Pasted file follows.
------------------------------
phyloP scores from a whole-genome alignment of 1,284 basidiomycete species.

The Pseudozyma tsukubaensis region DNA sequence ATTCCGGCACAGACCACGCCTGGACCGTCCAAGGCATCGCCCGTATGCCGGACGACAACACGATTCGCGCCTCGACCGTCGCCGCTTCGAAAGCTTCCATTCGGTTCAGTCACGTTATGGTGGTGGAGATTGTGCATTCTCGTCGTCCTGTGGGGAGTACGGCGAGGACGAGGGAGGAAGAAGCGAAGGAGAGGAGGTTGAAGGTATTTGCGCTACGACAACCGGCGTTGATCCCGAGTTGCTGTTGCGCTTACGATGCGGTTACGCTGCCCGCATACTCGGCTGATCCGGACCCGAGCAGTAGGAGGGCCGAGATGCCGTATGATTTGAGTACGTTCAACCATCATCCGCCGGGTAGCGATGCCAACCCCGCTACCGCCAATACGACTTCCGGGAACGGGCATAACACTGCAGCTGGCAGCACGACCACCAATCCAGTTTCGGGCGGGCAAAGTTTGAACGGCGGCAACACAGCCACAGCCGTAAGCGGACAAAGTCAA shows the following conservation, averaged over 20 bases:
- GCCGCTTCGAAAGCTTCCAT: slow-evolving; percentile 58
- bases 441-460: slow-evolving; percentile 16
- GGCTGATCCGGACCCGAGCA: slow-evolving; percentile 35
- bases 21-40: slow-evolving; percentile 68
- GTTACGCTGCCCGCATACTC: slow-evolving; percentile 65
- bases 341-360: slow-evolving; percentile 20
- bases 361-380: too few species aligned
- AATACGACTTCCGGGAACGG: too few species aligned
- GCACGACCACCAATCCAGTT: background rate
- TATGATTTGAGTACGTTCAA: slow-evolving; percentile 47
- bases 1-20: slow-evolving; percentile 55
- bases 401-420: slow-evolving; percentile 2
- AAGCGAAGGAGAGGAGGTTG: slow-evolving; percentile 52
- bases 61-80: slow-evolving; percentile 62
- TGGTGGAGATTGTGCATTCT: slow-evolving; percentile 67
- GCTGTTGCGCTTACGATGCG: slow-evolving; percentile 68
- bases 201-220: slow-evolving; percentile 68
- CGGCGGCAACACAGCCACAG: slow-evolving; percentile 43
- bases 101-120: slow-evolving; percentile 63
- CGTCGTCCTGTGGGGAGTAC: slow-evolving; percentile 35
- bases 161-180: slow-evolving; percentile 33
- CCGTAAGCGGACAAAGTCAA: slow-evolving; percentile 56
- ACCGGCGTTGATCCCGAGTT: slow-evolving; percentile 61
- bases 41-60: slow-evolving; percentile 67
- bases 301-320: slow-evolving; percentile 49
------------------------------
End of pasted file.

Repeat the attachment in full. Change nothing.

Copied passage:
phyloP scores from a whole-genome alignment of 1,284 basidiomycete species.

The Pseudozyma tsukubaensis region DNA sequence ATTCCGGCACAGACCACGCCTGGACCGTCCAAGGCATCGCCCGTATGCCGGACGACAACACGATTCGCGCCTCGACCGTCGCCGCTTCGAAAGCTTCCATTCGGTTCAGTCACGTTATGGTGGTGGAGATTGTGCATTCTCGTCGTCCTGTGGGGAGTACGGCGAGGACGAGGGAGGAAGAAGCGAAGGAGAGGAGGTTGAAGGTATTTGCGCTACGACAACCGGCGTTGATCCCGAGTTGCTGTTGCGCTTACGATGCGGTTACGCTGCCCGCATACTCGGCTGATCCGGACCCGAGCAGTAGGAGGGCCGAGATGCCGTATGATTTGAGTACGTTCAACCATCATCCGCCGGGTAGCGATGCCAACCCCGCTACCGCCAATACGACTTCCGGGAACGGGCATAACACTGCAGCTGGCAGCACGACCACCAATCCAGTTTCGGGCGGGCAAAGTTTGAACGGCGGCAACACAGCCACAGCCGTAAGCGGACAAAGTCAA shows the following conservation, averaged over 20 bases:
- GCCGCTTCGAAAGCTTCCAT: slow-evolving; percentile 58
- bases 441-460: slow-evolving; percentile 16
- GGCTGATCCGGACCCGAGCA: slow-evolving; percentile 35
- bases 21-40: slow-evolving; percentile 68
- GTTACGCTGCCCGCATACTC: slow-evolving; percentile 65
- bases 341-360: slow-evolving; percentile 20
- bases 361-380: too few species aligned
- AATACGACTTCCGGGAACGG: too few species aligned
- GCACGACCACCAATCCAGTT: background rate
- TATGATTTGAGTACGTTCAA: slow-evolving; percentile 47
- bases 1-20: slow-evolving; percentile 55
- bases 401-420: slow-evolving; percentile 2
- AAGCGAAGGAGAGGAGGTTG: slow-evolving; percentile 52
- bases 61-80: slow-evolving; percentile 62
- TGGTGGAGATTGTGCATTCT: slow-evolving; percentile 67
- GCTGTTGCGCTTACGATGCG: slow-evolving; percentile 68
- bases 201-220: slow-evolving; percentile 68
- CGGCGGCAACACAGCCACAG: slow-evolving; percentile 43
- bases 101-120: slow-evolving; percentile 63
- CGTCGTCCTGTGGGGAGTAC: slow-evolving; percentile 35
- bases 161-180: slow-evolving; percentile 33
- CCGTAAGCGGACAAAGTCAA: slow-evolving; percentile 56
- ACCGGCGTTGATCCCGAGTT: slow-evolving; percentile 61
- bases 41-60: slow-evolving; percentile 67
- bases 301-320: slow-evolving; percentile 49